View full screen - View 1 of Lot 119. SIR STANLEY SPENCER R.A. | STUDY FOR THE APOTHEOSIS OF HILDA, OR, HAMPSTEAD HEATH LITTER.
119

SIR STANLEY SPENCER R.A. | STUDY FOR THE APOTHEOSIS OF HILDA, OR, HAMPSTEAD HEATH LITTER

SIR STANLEY SPENCER R.A. | STUDY FOR THE APOTHEOSIS OF HILDA, OR, HAMPSTEAD HEATH LITTER

SIR STANLEY SPENCER R.A. | STUDY FOR THE APOTHEOSIS OF HILDA, OR, HAMPSTEAD HEATH LITTER

SIR STANLEY SPENCER R.A.

1891-1959

STUDY FOR THE APOTHEOSIS OF HILDA, OR, HAMPSTEAD HEATH LITTER


pencil on paper

50.5 by 75.5cm.; 20 by 29¾in.

Executed circa 1953.

The work is fully laid down to the sheet. There are areas where the sheet is lifting. The left edge is very faintly deckled, and the upper and lower edges are deckled in places. There are repaired losses and small tears to the extreme edges of the sheet. There is creasing to the sheet. There is smudging to the lower left and upper right corners and towards the extreme upper edge. There are some light scuffs to the work. There are a couple of tiny scattered dots of foxing. There is light dust and dirt and studio detritus to the work. This excepting, the work appears to be in good overall condition.


The work is window mounted and presented in a painted wooden frame under glass.


Please telephone the department on +44 (0) 207 293 6424 if you have any questions regarding the present work.


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Private Collection, U.S.A., from whom acquired by present owner

We are grateful to Carolyn Leder for her kind assistance with the cataloguing of the present work and the note at sothebys.com.

This is a study for a part of Spencer’s final tribute to his first wife, the artist Hilda Carline. It can be seen in pencil outline on the right-hand side of his large unfinished canvas of The Apotheosis of Hilda, or Hampstead Heath Litter, 1959 (pencil and oil on canvas, 200.5 x 706 cm /79 x 278 in, private collection). He had also considered alternative titles: Hilda with God, Hilda on Hampstead Heath, or simply Litter. This was designed as the main picture - the equivalent of an altarpiece - for the Hilda Chapel of his projected Church-House, where it was to be flanked by a series of further paintings featuring his life with Hilda.


Spencer devoted much time in his final decade to the two themes of Hilda and Cookham regatta, the person and the place that meant most to him. On 8 April 1953, he wrote to Hilda that he intended to ‘do a series about Hampstead and its Hilda associations comparable to the Regatta series’ (Tate Gallery Archive 733.1.1685). Both series were intended for the Church-House, wished for as a sequel to the Sandham Memorial Chapel, Burghclere (now National Trust), which commemorates his military service in the First World War. The Church-House was intended to celebrate love and his home village of Cookham, but it was never built, although he produced ever-shifting schemes of pictures for it.


Hampstead Heath, letters and litter – all loved by Spencer - quite naturally dominate the unfinished picture of The Apotheosis of Hilda. He first met Hilda in 1919 at the Carline family home at 47 Downshire Hill, Hampstead. They took long walks on the Heath during the period of their courtship and successive engagements (which Spencer broke off some six or seven times). They were married in 1925 and lived for the next two years in Henry Lamb’s studio, 3 Vale Hotel Studios in the Vale of Health, in which Stanley had been staying before their marriage. It was here that he painted The Resurrection, Cookham 1924-6 (Tate) and their elder daughter Shirin was born. The building has been replaced by a block of flats, aptly named Spencer House. Their years in Hampstead were the time of their greatest happiness together.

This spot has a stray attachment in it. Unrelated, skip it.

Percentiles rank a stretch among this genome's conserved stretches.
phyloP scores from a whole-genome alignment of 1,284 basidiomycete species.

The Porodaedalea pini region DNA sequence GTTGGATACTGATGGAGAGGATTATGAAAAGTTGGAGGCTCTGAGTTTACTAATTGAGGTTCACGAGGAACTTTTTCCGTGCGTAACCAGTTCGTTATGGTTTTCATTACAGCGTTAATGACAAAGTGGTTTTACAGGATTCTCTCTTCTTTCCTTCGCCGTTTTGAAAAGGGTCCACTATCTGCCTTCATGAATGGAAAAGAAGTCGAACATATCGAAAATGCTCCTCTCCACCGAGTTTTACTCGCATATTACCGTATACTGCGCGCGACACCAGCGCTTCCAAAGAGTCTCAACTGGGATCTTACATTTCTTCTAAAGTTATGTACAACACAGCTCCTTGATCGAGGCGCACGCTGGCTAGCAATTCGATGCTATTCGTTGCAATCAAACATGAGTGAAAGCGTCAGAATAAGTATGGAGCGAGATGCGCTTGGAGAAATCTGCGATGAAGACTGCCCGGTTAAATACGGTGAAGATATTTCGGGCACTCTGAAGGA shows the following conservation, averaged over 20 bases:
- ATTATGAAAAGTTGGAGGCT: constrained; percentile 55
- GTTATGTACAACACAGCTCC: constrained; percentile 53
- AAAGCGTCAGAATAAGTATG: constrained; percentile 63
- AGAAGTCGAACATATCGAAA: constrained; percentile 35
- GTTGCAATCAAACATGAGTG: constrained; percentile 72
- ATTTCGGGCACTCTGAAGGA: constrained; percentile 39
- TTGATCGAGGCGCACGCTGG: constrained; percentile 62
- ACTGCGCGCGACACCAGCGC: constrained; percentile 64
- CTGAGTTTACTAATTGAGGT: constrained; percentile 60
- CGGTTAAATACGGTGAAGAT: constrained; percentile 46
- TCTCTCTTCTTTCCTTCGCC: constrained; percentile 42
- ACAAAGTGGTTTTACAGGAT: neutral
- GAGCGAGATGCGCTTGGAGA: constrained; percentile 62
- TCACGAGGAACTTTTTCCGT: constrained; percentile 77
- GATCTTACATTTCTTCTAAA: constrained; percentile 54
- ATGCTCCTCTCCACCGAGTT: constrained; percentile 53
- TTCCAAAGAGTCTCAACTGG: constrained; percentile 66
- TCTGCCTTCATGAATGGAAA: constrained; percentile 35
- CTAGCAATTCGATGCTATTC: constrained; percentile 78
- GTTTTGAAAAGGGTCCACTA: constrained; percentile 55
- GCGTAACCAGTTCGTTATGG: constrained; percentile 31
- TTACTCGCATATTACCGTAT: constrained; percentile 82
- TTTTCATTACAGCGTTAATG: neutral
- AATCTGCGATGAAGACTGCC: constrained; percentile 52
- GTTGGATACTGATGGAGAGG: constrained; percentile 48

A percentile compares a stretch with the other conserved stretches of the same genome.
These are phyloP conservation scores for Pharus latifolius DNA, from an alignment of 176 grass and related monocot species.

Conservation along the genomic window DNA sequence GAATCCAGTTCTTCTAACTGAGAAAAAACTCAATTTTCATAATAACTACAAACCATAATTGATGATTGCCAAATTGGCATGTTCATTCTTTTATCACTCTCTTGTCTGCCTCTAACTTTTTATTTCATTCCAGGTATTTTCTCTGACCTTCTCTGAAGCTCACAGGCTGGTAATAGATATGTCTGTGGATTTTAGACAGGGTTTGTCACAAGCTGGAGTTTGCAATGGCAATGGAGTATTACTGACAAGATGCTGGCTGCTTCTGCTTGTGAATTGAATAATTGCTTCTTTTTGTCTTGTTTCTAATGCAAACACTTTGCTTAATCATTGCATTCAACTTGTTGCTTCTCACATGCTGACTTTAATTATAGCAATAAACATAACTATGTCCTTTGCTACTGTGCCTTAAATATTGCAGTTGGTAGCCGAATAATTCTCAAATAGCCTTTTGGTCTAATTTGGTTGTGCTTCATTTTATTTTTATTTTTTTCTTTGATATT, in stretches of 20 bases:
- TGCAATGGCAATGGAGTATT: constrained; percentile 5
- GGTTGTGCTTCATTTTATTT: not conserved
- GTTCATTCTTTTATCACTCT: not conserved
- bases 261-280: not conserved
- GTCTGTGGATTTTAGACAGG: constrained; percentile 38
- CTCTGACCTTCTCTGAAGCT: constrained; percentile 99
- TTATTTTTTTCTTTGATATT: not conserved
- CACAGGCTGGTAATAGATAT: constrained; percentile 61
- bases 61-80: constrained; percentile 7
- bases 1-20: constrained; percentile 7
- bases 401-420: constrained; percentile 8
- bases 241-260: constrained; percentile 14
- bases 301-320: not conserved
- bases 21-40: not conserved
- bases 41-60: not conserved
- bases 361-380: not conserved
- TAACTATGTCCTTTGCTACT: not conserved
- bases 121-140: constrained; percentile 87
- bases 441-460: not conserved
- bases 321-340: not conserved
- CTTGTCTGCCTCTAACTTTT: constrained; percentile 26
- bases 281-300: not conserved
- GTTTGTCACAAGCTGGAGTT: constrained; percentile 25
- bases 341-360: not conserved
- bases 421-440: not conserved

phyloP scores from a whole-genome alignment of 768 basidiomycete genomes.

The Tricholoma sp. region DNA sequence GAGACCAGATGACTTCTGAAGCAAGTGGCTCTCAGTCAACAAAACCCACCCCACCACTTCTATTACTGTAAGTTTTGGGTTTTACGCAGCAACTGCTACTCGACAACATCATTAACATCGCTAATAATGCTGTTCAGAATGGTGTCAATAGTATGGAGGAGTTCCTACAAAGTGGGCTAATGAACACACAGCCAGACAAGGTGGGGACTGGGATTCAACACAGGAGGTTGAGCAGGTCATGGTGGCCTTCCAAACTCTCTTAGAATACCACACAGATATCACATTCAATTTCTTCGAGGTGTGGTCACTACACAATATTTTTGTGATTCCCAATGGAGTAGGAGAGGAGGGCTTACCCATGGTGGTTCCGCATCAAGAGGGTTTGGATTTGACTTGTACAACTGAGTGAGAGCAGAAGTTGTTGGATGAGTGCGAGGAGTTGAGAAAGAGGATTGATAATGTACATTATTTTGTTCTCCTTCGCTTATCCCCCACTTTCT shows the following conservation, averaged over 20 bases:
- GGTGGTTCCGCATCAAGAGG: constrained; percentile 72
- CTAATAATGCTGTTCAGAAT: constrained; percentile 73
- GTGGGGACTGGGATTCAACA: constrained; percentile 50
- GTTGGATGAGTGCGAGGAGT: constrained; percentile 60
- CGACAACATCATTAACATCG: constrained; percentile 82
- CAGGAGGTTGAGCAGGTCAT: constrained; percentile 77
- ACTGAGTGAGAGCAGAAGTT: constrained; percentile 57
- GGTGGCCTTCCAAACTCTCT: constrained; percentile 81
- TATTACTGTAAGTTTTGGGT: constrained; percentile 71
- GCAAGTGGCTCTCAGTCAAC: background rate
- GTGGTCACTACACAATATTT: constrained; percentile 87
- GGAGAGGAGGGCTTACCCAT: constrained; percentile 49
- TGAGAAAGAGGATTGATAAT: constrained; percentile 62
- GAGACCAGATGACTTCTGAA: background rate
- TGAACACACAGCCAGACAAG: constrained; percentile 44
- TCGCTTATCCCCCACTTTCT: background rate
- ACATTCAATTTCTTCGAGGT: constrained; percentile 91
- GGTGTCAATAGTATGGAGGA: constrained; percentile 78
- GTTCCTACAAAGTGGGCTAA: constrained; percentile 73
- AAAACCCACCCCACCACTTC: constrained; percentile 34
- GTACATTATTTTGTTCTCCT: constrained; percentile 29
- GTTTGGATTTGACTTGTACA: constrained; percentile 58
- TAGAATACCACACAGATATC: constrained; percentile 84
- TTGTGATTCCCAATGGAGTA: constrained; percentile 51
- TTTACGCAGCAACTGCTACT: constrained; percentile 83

Hilda can be seen on the left of the drawing, standing near a group of children who glance up at her. The boy on the right almost certainly holds one of the paper streamers issuing from a handle that children play with elsewhere in the composition. There is a letter near the top of the drawing in which the writing can be partially deciphered, referring to Stanley and Hampstead, with the words ‘am so glad’.


Hilda and Stanley each appear several times in the picture which is crowded with people, many of whom pick up and read the Spencer letters. Hundreds of love letters are scattered on the Heath like Bank Holiday litter: some are written on long sheets, others are whirled around like leaves. The idea of the painting, Spencer wrote, was inspired by his writing of letters to Hilda and by his seeing litter on Hampstead Heath. The motifs are intentionally symbolic of his love for Hilda and his physical relationship with her. The picture celebrates the primacy of letters in their lives. They wrote constantly to each other, even after their marriage and divorce, and he even continued writing to Hilda after her death in 1950. His letters could be two or three hundred pages long. In 1924, Spencer wrote, ‘I wish we could both celebrate and chronicle every second of each other’s life. I don’t feel this is a letter, it is not it is a wonderful spiritual journey that we are both taking together.’


In a letter to Hilda in 1954, Spencer discussed the composition, which then existed only as a series of drawings: ‘This belongs to the part of the Hilda series which deals with our Hampstead life… I tried to make it a manifestation of the joy of our united souls. It is a kind of Vale of Health paradise or heaven…Hilda is really in Heaven as she walks through the rubbish on Hampstead Heath. Can God have created in the manner of a Borough Council? (TGA 733.1.1686)’.